The previously mentioned "pyang" command can be helpful in producing
   such output; for example, the above example was produced using:

     pyang -f tree --tree-path /snmp/target ietf-snmp.yang

4. YANG Schema Mount Tree Diagrams

"YANG schema mount" is defined in [SCHEMA-MOUNT] and warrants some specific discussion. Schema mount is a generic mechanism that allows for the mounting of one or more YANG modules at a specified location of another (parent) schema. The specific location is referred to as a "mount point", and any container or list node in a schema may serve as a mount point. Mount points are identified via the inclusion of the "mount-point" extension statement as a substatement under a container or list node. Mount point nodes are thus directly identified in a module schema definition and can be identified in a tree diagram as indicated above using the "mp" flag.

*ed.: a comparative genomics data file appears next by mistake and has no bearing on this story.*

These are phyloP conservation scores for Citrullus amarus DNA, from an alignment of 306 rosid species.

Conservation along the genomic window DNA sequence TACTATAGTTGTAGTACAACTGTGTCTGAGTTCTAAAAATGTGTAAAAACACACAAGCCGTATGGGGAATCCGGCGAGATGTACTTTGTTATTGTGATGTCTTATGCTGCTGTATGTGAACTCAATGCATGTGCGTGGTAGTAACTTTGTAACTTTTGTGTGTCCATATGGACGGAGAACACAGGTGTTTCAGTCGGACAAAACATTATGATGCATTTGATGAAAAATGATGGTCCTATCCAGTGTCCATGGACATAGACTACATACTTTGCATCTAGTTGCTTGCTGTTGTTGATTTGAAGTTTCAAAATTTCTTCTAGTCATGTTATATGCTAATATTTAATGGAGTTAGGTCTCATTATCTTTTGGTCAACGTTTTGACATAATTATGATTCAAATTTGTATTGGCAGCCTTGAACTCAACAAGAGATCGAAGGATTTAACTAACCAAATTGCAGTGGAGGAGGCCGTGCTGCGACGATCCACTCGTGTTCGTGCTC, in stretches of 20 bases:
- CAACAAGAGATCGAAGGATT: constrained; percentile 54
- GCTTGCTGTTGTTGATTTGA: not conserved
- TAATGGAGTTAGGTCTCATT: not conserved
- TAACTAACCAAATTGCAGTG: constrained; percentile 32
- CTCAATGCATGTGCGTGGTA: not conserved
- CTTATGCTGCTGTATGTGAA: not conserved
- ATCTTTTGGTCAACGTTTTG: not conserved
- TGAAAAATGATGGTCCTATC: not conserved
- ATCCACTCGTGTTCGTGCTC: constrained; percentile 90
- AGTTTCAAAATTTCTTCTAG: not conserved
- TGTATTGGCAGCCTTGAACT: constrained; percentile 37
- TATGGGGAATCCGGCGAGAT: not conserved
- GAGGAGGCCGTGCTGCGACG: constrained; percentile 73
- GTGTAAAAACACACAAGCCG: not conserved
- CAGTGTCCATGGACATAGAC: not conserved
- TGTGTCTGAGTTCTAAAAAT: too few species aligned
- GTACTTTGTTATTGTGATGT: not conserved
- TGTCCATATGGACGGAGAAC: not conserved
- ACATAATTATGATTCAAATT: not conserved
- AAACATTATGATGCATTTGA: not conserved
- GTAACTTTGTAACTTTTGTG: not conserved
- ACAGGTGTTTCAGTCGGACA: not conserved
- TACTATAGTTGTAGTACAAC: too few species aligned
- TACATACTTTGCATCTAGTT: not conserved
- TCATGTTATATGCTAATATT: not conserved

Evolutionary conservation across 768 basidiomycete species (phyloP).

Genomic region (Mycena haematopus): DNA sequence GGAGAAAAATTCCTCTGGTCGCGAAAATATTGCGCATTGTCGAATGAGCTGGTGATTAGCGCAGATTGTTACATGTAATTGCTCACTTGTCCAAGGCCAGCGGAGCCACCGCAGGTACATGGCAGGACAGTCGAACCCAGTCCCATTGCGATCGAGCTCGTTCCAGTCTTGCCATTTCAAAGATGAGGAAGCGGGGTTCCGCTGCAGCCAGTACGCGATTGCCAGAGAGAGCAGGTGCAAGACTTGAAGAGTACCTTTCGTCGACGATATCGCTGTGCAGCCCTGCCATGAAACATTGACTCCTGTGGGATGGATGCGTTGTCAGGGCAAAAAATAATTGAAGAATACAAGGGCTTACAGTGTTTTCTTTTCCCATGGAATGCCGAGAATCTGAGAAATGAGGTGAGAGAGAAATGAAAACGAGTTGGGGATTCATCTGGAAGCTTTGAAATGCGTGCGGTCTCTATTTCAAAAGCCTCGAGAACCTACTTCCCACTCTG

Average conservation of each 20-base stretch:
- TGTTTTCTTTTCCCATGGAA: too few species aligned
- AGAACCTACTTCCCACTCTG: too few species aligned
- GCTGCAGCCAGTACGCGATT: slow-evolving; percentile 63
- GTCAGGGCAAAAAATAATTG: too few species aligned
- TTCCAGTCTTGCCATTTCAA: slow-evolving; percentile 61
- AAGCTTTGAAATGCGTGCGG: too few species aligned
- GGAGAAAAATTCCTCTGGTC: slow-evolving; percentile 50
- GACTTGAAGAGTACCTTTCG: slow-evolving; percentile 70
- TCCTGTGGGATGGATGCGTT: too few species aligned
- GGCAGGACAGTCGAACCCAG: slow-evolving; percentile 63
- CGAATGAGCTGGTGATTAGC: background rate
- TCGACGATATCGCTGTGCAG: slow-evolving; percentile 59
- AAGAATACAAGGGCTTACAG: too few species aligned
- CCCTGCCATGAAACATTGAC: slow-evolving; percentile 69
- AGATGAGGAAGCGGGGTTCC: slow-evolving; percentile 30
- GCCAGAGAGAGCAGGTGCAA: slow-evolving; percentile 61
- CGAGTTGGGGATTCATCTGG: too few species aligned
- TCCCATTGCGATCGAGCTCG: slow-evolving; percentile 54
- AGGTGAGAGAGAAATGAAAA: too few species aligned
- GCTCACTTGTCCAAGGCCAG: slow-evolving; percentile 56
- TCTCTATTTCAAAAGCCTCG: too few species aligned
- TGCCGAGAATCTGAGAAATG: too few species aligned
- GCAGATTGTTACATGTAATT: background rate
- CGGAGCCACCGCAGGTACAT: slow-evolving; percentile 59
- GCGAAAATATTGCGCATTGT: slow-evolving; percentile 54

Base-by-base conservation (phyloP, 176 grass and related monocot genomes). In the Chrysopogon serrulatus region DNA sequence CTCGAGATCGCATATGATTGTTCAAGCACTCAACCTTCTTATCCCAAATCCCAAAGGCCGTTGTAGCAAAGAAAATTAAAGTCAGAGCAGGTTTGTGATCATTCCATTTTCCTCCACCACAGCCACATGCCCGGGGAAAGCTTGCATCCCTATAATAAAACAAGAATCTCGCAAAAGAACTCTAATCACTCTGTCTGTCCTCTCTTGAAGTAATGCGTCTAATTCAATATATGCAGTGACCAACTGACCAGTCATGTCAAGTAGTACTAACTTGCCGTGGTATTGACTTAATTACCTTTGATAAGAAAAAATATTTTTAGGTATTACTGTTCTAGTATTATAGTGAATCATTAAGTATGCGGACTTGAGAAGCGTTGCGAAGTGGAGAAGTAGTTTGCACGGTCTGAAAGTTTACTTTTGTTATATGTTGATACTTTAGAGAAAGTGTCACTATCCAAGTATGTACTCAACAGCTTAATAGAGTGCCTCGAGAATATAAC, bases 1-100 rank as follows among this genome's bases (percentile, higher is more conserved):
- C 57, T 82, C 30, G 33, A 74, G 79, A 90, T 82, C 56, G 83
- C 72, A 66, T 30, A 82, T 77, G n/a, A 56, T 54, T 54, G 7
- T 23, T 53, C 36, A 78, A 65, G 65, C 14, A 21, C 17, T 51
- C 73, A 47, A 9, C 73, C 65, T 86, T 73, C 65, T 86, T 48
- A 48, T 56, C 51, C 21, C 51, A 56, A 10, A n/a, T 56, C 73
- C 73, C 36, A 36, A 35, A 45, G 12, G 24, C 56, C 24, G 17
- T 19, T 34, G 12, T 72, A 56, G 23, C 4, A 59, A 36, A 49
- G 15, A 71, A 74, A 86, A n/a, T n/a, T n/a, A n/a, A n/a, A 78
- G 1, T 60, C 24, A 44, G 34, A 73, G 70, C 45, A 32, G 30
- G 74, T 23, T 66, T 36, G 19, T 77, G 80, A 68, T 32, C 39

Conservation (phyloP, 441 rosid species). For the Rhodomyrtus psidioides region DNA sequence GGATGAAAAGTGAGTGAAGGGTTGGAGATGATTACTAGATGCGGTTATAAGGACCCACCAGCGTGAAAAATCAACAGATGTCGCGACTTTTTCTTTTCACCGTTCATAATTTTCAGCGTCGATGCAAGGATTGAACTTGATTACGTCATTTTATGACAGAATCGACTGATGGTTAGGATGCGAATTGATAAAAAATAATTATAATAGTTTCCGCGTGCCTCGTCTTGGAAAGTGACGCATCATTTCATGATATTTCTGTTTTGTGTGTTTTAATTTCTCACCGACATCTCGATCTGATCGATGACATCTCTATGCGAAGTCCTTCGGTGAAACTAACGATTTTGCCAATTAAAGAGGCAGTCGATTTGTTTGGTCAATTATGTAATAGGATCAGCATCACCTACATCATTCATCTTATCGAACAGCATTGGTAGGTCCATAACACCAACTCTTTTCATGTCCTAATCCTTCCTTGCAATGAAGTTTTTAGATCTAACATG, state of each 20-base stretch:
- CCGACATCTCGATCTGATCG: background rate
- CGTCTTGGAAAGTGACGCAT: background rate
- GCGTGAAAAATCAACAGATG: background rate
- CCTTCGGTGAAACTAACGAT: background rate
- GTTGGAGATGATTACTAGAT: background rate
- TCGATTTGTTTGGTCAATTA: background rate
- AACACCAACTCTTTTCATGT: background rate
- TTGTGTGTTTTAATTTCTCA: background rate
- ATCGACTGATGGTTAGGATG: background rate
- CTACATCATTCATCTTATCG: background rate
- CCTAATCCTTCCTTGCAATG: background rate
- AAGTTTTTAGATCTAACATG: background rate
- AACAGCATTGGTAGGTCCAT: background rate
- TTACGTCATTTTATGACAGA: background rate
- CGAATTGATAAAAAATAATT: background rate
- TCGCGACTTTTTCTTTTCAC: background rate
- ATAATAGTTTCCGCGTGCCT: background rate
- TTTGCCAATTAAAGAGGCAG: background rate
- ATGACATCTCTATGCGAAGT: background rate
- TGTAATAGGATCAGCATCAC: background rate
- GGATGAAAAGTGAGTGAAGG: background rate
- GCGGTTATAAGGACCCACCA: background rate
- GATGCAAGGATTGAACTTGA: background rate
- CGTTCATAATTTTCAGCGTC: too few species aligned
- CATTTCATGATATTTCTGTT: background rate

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   In the following example taken from [YANG-NIs], "vrf-root" is a
   container that includes the "mount-point" extension statement as part
   of its definition:

     module: ietf-network-instance
       +--rw network-instances
          +--rw network-instance* [name]
             +--rw name           string
             +--rw enabled?       boolean
             +--rw description?   string
             +--rw (ni-type)?
             +--rw (root-type)
                +--:(vrf-root)
                |  +--mp vrf-root

4.1. Representation of Mounted Schema Trees